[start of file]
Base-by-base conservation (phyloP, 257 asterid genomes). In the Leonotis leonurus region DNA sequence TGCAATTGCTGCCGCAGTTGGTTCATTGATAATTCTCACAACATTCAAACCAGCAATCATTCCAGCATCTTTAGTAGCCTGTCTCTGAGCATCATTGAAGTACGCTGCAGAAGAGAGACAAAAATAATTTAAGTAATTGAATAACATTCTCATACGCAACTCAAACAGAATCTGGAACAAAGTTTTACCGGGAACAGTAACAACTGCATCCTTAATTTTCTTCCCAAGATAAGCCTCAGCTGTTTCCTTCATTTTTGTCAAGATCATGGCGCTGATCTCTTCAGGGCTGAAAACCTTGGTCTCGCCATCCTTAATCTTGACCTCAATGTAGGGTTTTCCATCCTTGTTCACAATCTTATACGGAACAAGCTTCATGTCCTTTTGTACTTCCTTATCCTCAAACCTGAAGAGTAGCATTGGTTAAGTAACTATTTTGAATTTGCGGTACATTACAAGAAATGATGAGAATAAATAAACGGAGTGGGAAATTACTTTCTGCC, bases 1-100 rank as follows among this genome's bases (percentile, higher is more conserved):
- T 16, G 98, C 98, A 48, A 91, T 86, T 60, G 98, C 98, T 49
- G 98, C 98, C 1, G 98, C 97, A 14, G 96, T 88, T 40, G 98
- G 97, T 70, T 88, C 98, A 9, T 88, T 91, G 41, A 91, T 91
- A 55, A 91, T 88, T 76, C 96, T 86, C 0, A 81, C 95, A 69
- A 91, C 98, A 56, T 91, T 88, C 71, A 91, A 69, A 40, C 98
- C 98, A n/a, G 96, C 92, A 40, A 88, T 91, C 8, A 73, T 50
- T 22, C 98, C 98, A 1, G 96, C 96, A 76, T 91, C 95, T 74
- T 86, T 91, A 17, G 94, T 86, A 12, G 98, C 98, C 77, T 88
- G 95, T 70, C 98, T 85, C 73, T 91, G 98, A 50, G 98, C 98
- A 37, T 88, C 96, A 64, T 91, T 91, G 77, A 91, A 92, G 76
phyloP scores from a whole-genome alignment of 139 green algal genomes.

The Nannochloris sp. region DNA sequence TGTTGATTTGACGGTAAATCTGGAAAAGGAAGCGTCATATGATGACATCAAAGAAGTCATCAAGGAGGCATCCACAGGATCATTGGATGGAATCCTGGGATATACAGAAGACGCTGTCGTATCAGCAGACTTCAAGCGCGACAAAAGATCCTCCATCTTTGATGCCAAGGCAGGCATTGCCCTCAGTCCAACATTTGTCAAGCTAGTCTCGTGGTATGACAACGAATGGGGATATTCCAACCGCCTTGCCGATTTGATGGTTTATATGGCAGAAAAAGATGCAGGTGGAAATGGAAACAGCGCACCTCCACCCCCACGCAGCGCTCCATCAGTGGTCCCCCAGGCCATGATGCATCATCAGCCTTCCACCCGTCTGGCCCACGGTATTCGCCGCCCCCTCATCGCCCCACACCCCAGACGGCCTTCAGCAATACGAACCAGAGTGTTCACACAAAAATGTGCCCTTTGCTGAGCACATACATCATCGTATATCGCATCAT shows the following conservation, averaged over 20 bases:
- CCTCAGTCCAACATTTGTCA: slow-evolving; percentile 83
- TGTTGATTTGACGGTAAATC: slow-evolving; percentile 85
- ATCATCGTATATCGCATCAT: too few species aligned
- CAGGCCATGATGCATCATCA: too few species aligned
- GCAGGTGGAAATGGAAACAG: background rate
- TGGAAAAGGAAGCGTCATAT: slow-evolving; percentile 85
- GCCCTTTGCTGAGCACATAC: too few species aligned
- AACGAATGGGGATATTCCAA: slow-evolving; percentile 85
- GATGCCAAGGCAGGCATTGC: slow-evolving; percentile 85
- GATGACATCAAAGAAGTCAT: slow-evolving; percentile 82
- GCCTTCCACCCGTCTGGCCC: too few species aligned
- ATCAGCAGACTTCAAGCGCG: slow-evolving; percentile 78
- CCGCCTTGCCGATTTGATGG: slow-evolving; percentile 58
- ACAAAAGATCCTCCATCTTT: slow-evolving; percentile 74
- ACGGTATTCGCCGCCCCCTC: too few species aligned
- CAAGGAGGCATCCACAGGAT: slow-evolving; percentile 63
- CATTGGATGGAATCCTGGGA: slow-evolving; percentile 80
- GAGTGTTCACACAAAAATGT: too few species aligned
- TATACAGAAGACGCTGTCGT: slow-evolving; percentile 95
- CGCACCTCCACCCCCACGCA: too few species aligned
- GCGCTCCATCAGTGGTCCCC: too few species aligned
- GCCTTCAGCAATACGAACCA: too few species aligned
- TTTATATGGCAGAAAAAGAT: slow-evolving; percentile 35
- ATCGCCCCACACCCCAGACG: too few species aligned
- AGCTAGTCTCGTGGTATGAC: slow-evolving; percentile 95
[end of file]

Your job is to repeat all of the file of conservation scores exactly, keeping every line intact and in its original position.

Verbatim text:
Base-by-base conservation (phyloP, 257 asterid genomes). In the Leonotis leonurus region DNA sequence TGCAATTGCTGCCGCAGTTGGTTCATTGATAATTCTCACAACATTCAAACCAGCAATCATTCCAGCATCTTTAGTAGCCTGTCTCTGAGCATCATTGAAGTACGCTGCAGAAGAGAGACAAAAATAATTTAAGTAATTGAATAACATTCTCATACGCAACTCAAACAGAATCTGGAACAAAGTTTTACCGGGAACAGTAACAACTGCATCCTTAATTTTCTTCCCAAGATAAGCCTCAGCTGTTTCCTTCATTTTTGTCAAGATCATGGCGCTGATCTCTTCAGGGCTGAAAACCTTGGTCTCGCCATCCTTAATCTTGACCTCAATGTAGGGTTTTCCATCCTTGTTCACAATCTTATACGGAACAAGCTTCATGTCCTTTTGTACTTCCTTATCCTCAAACCTGAAGAGTAGCATTGGTTAAGTAACTATTTTGAATTTGCGGTACATTACAAGAAATGATGAGAATAAATAAACGGAGTGGGAAATTACTTTCTGCC, bases 1-100 rank as follows among this genome's bases (percentile, higher is more conserved):
- T 16, G 98, C 98, A 48, A 91, T 86, T 60, G 98, C 98, T 49
- G 98, C 98, C 1, G 98, C 97, A 14, G 96, T 88, T 40, G 98
- G 97, T 70, T 88, C 98, A 9, T 88, T 91, G 41, A 91, T 91
- A 55, A 91, T 88, T 76, C 96, T 86, C 0, A 81, C 95, A 69
- A 91, C 98, A 56, T 91, T 88, C 71, A 91, A 69, A 40, C 98
- C 98, A n/a, G 96, C 92, A 40, A 88, T 91, C 8, A 73, T 50
- T 22, C 98, C 98, A 1, G 96, C 96, A 76, T 91, C 95, T 74
- T 86, T 91, A 17, G 94, T 86, A 12, G 98, C 98, C 77, T 88
- G 95, T 70, C 98, T 85, C 73, T 91, G 98, A 50, G 98, C 98
- A 37, T 88, C 96, A 64, T 91, T 91, G 77, A 91, A 92, G 76
phyloP scores from a whole-genome alignment of 139 green algal genomes.

The Nannochloris sp. region DNA sequence TGTTGATTTGACGGTAAATCTGGAAAAGGAAGCGTCATATGATGACATCAAAGAAGTCATCAAGGAGGCATCCACAGGATCATTGGATGGAATCCTGGGATATACAGAAGACGCTGTCGTATCAGCAGACTTCAAGCGCGACAAAAGATCCTCCATCTTTGATGCCAAGGCAGGCATTGCCCTCAGTCCAACATTTGTCAAGCTAGTCTCGTGGTATGACAACGAATGGGGATATTCCAACCGCCTTGCCGATTTGATGGTTTATATGGCAGAAAAAGATGCAGGTGGAAATGGAAACAGCGCACCTCCACCCCCACGCAGCGCTCCATCAGTGGTCCCCCAGGCCATGATGCATCATCAGCCTTCCACCCGTCTGGCCCACGGTATTCGCCGCCCCCTCATCGCCCCACACCCCAGACGGCCTTCAGCAATACGAACCAGAGTGTTCACACAAAAATGTGCCCTTTGCTGAGCACATACATCATCGTATATCGCATCAT shows the following conservation, averaged over 20 bases:
- CCTCAGTCCAACATTTGTCA: slow-evolving; percentile 83
- TGTTGATTTGACGGTAAATC: slow-evolving; percentile 85
- ATCATCGTATATCGCATCAT: too few species aligned
- CAGGCCATGATGCATCATCA: too few species aligned
- GCAGGTGGAAATGGAAACAG: background rate
- TGGAAAAGGAAGCGTCATAT: slow-evolving; percentile 85
- GCCCTTTGCTGAGCACATAC: too few species aligned
- AACGAATGGGGATATTCCAA: slow-evolving; percentile 85
- GATGCCAAGGCAGGCATTGC: slow-evolving; percentile 85
- GATGACATCAAAGAAGTCAT: slow-evolving; percentile 82
- GCCTTCCACCCGTCTGGCCC: too few species aligned
- ATCAGCAGACTTCAAGCGCG: slow-evolving; percentile 78
- CCGCCTTGCCGATTTGATGG: slow-evolving; percentile 58
- ACAAAAGATCCTCCATCTTT: slow-evolving; percentile 74
- ACGGTATTCGCCGCCCCCTC: too few species aligned
- CAAGGAGGCATCCACAGGAT: slow-evolving; percentile 63
- CATTGGATGGAATCCTGGGA: slow-evolving; percentile 80
- GAGTGTTCACACAAAAATGT: too few species aligned
- TATACAGAAGACGCTGTCGT: slow-evolving; percentile 95
- CGCACCTCCACCCCCACGCA: too few species aligned
- GCGCTCCATCAGTGGTCCCC: too few species aligned
- GCCTTCAGCAATACGAACCA: too few species aligned
- TTTATATGGCAGAAAAAGAT: slow-evolving; percentile 35
- ATCGCCCCACACCCCAGACG: too few species aligned
- AGCTAGTCTCGTGGTATGAC: slow-evolving; percentile 95